Debunking Myths About
The Motion To Dismiss
If an attorney believes the State’s evidence is insufficient to establish each element of the charges, he can file a motion to dismiss under Florida Rules of Criminal Procedure 3.190(c)(4). However this is rarely done due to two myths about the C4 motion to dismiss. The first myth is that the Defendant must swear to the facts in the motion, and the second is that if the State files a traverse the motion must be denied.
MYTH ONE: THE DEFENDANT MUST SWEAR TO THE MOTION
Most attorneys believe that the Defendant must swear to the facts in the motion, and therefore admit to those facts in order to file a motion to dismiss. This however is not the case. The rule only says that the motion must be sworn to. It does not say that the motion must be sworn to by the Defendant. This issue was addressed in State v. Betancourt, 616 So.2d 82 (Fla 3rd DCA 1993) where the court stated the purpose of the rule that the motion be sworn to is to subjection those with personal knowledge to perjury. The court goes to say that this objective is met if the affiant is merely a witness rather than the Defendant himself. Id.
While the purpose of the rule is to subject witnesses with knowledge to perjury, prosecutors frequently try to use the rule to get a confession out of the Defendant. In fact if you file a motion to dismiss that is not sworn to by the Defendant, the State will likely try to claim the motion is insufficient citing State v. Upton, 392 So.2d 1013, 1016 (Fla. 5th DCA 1991). However Betancourt cites to Upton, and rejects the States position that the motion must be sworn to by the Defendant.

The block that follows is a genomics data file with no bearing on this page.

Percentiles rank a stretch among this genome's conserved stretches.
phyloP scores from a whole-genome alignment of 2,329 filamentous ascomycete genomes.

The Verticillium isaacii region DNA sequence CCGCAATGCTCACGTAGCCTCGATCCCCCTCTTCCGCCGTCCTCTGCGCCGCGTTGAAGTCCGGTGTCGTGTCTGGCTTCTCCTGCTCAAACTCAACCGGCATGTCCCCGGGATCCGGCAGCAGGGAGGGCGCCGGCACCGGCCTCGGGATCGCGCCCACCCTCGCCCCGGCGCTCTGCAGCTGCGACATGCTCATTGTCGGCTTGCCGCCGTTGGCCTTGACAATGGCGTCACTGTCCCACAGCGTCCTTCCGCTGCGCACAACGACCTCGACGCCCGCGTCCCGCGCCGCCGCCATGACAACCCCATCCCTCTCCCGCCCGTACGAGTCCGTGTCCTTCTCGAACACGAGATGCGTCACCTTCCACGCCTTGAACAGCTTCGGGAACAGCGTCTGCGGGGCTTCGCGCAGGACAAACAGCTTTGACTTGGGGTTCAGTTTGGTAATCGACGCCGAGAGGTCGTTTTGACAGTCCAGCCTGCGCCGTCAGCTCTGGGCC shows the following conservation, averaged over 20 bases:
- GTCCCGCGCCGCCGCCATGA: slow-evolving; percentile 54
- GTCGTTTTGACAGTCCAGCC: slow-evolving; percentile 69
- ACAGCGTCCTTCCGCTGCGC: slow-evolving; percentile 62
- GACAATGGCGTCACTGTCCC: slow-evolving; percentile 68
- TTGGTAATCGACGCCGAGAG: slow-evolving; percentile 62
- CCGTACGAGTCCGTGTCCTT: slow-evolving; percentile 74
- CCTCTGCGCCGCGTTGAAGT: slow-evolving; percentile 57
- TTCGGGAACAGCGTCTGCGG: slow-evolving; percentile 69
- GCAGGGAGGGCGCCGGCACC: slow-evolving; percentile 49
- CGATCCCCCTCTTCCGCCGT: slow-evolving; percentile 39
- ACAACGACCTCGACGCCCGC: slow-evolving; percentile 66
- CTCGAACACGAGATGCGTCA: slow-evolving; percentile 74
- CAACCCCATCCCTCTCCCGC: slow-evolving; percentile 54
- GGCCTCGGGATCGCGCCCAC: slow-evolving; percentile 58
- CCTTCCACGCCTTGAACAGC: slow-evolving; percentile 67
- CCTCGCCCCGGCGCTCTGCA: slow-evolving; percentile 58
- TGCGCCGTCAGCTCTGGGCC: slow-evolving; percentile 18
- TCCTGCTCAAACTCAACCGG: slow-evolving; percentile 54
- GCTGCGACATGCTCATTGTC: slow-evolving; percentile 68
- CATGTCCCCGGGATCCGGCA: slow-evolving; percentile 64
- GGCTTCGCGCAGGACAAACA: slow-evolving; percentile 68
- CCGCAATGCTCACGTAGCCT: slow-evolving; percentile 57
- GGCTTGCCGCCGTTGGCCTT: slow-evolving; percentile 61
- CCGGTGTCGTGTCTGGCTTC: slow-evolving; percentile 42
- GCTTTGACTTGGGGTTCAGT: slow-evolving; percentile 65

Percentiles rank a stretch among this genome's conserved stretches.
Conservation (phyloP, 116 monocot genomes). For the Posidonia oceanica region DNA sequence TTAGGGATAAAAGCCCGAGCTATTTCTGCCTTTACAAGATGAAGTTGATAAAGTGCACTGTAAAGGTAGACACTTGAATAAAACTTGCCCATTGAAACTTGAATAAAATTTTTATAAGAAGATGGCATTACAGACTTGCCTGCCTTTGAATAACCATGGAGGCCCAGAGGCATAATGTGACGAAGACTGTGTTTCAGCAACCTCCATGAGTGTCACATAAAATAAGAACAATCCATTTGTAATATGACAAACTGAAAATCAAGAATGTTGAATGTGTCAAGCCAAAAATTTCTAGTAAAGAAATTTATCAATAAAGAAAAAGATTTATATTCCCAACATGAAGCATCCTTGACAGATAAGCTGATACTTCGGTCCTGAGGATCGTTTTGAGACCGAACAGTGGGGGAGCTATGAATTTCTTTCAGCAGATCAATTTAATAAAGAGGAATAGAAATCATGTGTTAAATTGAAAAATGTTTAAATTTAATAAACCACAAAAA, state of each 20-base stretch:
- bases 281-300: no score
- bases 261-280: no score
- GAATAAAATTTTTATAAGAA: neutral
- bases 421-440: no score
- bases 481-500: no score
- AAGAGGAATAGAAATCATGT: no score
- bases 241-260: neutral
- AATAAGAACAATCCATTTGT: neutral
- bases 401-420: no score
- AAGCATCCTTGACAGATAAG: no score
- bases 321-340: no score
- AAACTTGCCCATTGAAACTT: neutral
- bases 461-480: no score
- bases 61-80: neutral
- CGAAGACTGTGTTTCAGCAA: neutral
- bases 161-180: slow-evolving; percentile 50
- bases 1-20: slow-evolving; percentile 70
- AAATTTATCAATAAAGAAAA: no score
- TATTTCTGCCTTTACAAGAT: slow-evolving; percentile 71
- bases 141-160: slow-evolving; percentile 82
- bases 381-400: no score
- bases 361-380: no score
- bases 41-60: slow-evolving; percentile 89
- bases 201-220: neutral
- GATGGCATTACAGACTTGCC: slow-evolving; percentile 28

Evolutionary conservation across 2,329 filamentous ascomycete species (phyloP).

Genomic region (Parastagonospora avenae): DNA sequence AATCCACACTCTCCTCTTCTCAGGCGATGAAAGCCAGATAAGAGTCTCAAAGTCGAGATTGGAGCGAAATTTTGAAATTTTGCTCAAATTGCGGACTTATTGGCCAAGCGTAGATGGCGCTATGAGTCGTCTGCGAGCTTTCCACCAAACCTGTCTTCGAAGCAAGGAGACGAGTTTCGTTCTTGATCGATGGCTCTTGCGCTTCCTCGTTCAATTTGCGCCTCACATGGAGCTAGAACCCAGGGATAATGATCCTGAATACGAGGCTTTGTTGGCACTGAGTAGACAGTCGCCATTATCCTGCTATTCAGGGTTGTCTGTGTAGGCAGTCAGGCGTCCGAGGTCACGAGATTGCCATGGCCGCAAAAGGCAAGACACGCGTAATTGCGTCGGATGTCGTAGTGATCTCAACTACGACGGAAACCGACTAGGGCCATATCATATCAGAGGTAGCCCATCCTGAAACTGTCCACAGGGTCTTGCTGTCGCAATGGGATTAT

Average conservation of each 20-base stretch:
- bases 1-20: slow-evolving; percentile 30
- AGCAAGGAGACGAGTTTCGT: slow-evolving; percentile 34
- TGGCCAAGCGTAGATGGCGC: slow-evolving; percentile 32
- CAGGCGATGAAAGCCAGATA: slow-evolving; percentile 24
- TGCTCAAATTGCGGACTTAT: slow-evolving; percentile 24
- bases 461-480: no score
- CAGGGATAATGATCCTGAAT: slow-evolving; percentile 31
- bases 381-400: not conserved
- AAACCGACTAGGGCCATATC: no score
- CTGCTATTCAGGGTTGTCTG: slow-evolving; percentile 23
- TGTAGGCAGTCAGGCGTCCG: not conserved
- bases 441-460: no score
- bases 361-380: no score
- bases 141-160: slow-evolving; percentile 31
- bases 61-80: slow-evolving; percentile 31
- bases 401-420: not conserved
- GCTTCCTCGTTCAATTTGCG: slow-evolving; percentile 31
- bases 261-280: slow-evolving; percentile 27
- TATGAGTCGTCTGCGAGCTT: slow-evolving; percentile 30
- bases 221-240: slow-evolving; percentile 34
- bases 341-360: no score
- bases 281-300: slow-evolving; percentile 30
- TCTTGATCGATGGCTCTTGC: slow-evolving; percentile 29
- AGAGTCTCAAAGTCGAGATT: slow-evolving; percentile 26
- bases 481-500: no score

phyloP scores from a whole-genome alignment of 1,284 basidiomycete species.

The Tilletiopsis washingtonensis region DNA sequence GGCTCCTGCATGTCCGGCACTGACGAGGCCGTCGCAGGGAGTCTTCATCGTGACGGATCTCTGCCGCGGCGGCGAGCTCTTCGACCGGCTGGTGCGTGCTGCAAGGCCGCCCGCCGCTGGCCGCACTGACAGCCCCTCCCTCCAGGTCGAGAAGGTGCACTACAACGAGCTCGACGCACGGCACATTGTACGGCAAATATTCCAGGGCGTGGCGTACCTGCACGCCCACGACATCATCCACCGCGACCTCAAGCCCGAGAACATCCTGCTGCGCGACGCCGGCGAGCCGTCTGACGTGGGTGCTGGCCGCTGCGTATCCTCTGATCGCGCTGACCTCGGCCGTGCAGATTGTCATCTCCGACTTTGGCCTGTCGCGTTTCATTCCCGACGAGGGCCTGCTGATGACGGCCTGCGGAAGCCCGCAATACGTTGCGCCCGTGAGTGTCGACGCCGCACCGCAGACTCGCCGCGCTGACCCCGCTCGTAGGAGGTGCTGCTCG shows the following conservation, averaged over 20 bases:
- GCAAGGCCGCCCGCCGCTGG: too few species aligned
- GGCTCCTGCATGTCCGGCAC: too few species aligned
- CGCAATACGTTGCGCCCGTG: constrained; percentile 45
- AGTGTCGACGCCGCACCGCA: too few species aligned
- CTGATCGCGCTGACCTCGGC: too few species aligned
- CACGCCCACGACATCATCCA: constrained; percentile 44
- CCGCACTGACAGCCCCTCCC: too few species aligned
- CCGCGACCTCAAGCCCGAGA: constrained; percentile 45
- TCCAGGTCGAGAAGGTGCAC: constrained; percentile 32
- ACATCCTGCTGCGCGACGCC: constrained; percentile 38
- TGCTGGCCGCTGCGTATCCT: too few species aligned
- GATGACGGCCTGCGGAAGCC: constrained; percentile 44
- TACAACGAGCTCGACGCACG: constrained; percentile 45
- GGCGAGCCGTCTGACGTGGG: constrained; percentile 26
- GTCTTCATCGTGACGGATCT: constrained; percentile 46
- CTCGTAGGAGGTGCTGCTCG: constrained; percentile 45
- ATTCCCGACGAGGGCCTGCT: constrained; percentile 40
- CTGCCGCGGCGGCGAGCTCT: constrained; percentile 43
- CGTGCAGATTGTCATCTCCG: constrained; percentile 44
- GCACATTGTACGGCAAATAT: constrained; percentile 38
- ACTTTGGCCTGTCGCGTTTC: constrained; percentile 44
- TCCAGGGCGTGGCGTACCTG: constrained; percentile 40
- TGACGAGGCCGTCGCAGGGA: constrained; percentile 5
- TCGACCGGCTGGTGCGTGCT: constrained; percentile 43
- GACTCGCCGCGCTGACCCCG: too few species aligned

MYTH TWO: IF THE STATE FILES A TRAVERSE
THE MOTION MUST BE DENIED
The second myth that frequently prevents Defendants from filing a motion to dismiss under Florida Rules of Criminal Procedure 3.190(c)(4) is that if the State files a traverse the judge must deny the motion. However this is not the case. In State v. Kalogeropolous, 758 So.2d 110 (Fla. 2000) the Florida Supreme court stated that in order to overcome a motion to dismiss the State must set meet the minimal requirements of a prima facie case. Id.
If the defense believes the evidence is insufficient it is often a good idea to file a C4 motion to dismiss. Under Betancourt and Kalogeropolous the Defendant should be able to test the sufficiency of the evidence without the threat of admitting to the facts, or facing a harsher sentence if convicted at trial. Also being able to file a motion to dismiss without admitting the facts often results in a better resolution for the client.
Finally I think it is important to note that the purpose of the rule that the motion be sworn to is to subject those with personal knowledge to perjury. Therefore the Defendant should be able to file a motion to dismiss based on any testimony that is sworn to including arrest affidavits, transcripts, codefendant’s trials, or any other sworn document.